Takoma Park Maryland Library · 101 Philadelphia Avenue · Takoma Park Maryland 20912 USA · 301.891.7259

August 26, 2013


100 years ago women in Maryland, in much of the U.S., were not yet allowed to vote. They marched, they demonstrated, they picketed the White House, they were jailed. They raised a mighty roar. You could validate their struggle by remembering to register and to vote. You could even run for office.

We have registration forms at the library.

1917 Maryland Suffragettes picket White House

Isn't one of those Maryland suffragettes on roller skates?

The history of women's suffrage in Maryland is particularly shameful. The 19th amendment was introduced in Congress in 1878. It didn't pass for 41 years, not until 1919. Ratification was then swift, and by 1920 Maryland women could finally vote. (Thank you Tennessee.)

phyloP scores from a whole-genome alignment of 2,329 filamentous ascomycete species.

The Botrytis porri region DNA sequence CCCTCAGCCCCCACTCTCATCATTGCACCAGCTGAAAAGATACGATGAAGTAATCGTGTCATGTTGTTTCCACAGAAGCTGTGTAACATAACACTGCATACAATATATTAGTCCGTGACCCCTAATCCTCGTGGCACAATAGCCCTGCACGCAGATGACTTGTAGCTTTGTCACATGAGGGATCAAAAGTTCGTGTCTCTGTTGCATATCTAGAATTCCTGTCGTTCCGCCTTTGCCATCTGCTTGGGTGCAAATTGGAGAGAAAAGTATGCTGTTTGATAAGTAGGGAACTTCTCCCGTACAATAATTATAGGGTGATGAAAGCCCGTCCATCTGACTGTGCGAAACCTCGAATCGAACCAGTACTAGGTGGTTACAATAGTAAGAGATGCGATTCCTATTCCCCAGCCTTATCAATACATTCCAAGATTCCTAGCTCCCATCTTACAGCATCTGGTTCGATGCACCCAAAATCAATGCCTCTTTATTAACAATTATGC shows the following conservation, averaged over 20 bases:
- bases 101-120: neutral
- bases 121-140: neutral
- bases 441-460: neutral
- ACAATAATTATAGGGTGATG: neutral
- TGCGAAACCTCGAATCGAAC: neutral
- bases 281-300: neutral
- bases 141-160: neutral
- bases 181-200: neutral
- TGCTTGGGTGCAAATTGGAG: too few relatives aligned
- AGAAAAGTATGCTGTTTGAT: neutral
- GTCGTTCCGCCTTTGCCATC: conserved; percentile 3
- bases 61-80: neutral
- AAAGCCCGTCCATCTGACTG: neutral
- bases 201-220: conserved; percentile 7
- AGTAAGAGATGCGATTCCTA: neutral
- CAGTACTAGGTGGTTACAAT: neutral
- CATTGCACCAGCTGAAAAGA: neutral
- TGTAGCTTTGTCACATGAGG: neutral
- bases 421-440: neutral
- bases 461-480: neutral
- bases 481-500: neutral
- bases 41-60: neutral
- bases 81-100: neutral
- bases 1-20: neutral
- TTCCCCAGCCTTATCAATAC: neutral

Maryland itself did not ratify until 1941 and that wasn't certified until 1958.

Of course in DC women are still waiting for full suffrage.

Who marched in the great 1913 parade in Washington? Nellie Bly, Ida B. Wells-Barnett, Helen Keller, and at least 8,000 others. They were abominably treated by both the DC police and the crowd.

Look through some of the primary sources. (You will need your library card)
Read an interesting blog written by the granddaughter of a suffragette.

Posted by library at August 26, 2013 10:53 AM